It is extremely common for individuals applying for Social Security disability benefits to be experiencing problems with chronic pain, as one might imagine. There are a panoply of medical conditions that could the cause of such symptoms, whether it’s from a degenerative disk disease in one’s back or neck, or, for example, from diabetic neuropathy that might cause excruciating, burning nerve pain in one’s feet.
The problem arises, however, where an individual is continuing to experience chronic pain and there is no easy offender at which to point the finger. Chronic pain can arise from any one of a number of reasons and pointing to a diagnosed medical condition as the culprit may not be so easy. It is important to understand that the inability to point to a medical condition as causing the impairment may end up proving somewhat problematic with a potential Social Security disability claim.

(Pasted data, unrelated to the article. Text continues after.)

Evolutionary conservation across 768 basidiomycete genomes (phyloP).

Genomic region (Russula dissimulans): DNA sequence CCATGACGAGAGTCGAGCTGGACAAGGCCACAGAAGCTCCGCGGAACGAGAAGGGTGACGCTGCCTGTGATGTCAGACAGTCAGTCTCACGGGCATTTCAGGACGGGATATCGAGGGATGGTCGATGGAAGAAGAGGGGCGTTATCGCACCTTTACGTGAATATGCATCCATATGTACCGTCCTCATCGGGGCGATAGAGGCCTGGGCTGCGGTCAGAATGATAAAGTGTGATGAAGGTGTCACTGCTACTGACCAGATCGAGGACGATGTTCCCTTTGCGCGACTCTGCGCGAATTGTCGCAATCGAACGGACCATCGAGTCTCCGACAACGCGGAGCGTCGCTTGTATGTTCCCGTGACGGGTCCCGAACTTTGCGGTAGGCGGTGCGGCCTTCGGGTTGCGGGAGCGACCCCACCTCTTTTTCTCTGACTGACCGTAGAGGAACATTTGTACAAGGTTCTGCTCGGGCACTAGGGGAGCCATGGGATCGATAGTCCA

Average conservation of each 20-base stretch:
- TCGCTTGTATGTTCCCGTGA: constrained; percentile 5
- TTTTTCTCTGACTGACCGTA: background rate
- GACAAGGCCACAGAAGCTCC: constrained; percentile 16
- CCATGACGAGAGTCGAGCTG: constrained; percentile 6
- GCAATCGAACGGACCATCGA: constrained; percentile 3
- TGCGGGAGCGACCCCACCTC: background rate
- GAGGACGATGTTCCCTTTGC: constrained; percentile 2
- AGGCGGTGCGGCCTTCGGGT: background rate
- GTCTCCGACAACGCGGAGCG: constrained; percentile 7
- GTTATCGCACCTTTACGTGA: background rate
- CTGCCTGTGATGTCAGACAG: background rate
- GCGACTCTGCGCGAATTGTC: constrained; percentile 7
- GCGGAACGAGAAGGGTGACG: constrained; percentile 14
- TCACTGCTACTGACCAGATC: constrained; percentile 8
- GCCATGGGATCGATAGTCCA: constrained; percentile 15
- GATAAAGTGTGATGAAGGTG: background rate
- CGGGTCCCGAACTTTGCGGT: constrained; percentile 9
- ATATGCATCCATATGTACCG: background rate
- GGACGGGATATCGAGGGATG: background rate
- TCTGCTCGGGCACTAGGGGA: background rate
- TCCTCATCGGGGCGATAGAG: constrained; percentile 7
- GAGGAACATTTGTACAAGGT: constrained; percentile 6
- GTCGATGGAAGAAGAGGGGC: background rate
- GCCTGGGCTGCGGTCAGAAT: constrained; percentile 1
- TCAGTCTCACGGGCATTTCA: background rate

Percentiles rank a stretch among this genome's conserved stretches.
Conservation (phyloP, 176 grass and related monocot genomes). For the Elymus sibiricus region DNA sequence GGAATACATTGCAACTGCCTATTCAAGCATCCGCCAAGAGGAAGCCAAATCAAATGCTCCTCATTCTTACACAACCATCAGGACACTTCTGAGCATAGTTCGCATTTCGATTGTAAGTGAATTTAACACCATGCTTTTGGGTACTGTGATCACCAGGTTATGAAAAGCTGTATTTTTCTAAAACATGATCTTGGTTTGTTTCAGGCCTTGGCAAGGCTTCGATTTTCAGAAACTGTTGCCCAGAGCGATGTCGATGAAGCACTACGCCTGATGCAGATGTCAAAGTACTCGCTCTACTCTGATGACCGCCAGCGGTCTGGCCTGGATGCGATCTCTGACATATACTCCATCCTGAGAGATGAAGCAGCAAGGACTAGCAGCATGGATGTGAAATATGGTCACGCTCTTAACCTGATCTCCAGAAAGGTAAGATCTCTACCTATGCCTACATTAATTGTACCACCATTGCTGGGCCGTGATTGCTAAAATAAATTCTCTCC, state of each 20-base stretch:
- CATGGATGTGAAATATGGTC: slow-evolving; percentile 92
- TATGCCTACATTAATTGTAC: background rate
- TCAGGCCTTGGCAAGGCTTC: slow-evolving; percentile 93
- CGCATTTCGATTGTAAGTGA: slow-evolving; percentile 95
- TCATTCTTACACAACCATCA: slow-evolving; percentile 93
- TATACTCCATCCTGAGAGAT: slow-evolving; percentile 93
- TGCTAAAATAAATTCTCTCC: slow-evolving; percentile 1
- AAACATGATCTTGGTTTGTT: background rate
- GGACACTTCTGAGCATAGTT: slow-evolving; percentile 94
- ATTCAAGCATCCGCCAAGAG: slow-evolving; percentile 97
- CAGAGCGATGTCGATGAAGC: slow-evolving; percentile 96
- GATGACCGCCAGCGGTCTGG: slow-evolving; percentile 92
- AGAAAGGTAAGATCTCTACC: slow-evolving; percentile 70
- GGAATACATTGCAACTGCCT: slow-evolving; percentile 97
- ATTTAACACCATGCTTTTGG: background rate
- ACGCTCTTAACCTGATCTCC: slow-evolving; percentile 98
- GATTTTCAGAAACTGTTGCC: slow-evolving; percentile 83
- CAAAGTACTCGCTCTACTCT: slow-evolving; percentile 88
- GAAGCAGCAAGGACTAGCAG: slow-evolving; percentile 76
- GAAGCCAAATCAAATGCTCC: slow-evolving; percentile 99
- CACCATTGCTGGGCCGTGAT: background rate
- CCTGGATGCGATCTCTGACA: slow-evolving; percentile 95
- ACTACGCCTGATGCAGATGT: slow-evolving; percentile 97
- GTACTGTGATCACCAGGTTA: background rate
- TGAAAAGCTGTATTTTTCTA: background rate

The Social Security Administration is required to undertake a five (5) step sequential evaluation process, which process is set forth by the Social Security regulations. Step 1 requires that an individual is not gainfully employed. Step 2 requires that a disability claimant is suffering from what is deemed to be a severe medically determinable impairment: an impairment is deemed to be “non-severe” if it does not significantly impact one’s ability to undertake basic physical or mental ability to do basic work-related functions. Continue reading